But then, you have to look at her style of choice. Improvisers might be regarded as the flower children of dance, not particularly concerned with the bottom line, instead pursuing the art for art's sake.

Her free-form company, Gia T. Presents, offered a triple-barrelled approach to "BLINK," which inhabited the Wood Street Galleries last weekend. That meant structured improvisation (or instant composition, as they sometimes call it) from five dancers and five musicians in response to a current light/space improvisation, Norwegian artist HC Gilje's "blink." The work is part of "in transit," his overall Wood Street installation that occupies two floors.

More than 100 audience members squeezed in and around the exhibit on each of two nights. They found three light installations, with a circle in one corner that projected a ring of light onto the accompanying wall, and a square that lay on the floor near an adjacent wall.

Nearly half of the gallery space was taken up with "blink" itself, a large trapezoid stretching from the midpoint and climbing up the walls, then slowly unfolding its own changing landscape, including ribbons of undulating light or a river running through it.

The effect was magical as Allie Greene appeared in a silver bubble wrap costume with a mini-poof of a skirt and an Elizabethan-inspired cone of a collar. She seemed to float like an angel as she tentatively placed her feet on the trapezoid's stripes, almost like the keys of a piano.

Both awestruck by the light and robotic in response to the technology that made it happen, she slowly made her way around the trapezoid twice to a celestial haze of music, exploring the white stripe of a boundary around its edge, and then lay down on a silver box.

A quartet of humanoid dancers, Vincent Cacialano, Wendell Cooper, Jil Stifel and Ms. Cacalano, slowly entered. One by one, they bent backward and opened their arms akimbo, as if to embrace their own light source. But they would be more casual and social.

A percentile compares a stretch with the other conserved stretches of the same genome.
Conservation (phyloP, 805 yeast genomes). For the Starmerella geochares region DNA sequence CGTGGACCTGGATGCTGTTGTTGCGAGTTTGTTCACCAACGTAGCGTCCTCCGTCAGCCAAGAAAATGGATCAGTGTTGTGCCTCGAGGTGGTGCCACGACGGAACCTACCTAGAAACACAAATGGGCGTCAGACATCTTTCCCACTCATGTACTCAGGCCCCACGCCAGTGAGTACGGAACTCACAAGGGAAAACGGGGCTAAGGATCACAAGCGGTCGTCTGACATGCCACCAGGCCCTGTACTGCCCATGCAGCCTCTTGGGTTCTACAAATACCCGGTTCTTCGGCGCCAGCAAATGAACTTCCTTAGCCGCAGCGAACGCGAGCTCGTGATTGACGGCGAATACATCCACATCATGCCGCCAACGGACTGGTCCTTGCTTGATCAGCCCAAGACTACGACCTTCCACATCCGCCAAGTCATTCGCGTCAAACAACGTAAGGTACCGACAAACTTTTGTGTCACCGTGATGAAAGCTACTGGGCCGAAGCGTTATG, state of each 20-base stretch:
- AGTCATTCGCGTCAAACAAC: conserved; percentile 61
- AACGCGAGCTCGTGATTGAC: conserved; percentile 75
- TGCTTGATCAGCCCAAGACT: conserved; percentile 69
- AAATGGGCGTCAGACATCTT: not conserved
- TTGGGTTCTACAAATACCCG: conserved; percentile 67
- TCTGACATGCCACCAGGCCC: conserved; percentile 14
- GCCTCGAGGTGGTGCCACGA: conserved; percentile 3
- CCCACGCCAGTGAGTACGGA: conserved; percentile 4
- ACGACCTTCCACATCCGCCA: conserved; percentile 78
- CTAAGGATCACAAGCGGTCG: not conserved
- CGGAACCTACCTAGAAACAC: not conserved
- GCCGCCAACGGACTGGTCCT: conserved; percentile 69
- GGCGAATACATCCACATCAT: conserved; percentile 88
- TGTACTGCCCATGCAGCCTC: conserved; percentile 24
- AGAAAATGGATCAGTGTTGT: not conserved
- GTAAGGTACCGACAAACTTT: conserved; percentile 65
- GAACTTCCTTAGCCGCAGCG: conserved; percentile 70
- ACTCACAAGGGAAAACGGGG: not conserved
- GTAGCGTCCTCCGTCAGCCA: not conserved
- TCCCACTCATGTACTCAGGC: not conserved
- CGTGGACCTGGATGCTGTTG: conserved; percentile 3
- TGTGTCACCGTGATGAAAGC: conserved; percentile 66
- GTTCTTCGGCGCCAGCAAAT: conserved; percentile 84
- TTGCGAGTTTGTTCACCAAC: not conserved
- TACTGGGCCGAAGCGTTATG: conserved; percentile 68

Not that there was an established thread. Certainly the performers had a specific vocabulary at their disposal and drew from that during the course of the performance. One could ascertain fragments about boundaries real and imagined as the performers walked the lit pathways as if on a tightrope, trying to maintain balance.

They could pause awkwardly, pigeon-toed, or curl their fingers like tendrils. But the viewer never knew where the energy source would come from. The audience could watch as the various art forms took dominance, which provided its own balancing act of contrasts and similarities.

When the light became more animated, the action might slow down. But when the music became more percussive, it inspired a blaze of movement from the men, filled with loping jumps and lashing twirls.

In retrospect it formed an overall arc, making it easier to detect all the textures and transparencies that this art combination had to offer. Sometimes it was enough just to relax and join in the interplay of the moment.

And when Ms. Greene took to the space at the end, she finally stopped and reached into the light. Finally it seemed as if she could feel it.

Former Post-Gazette critic Jane Vranish: She also blogs at

First published on April 3, 2012 at 12:00 am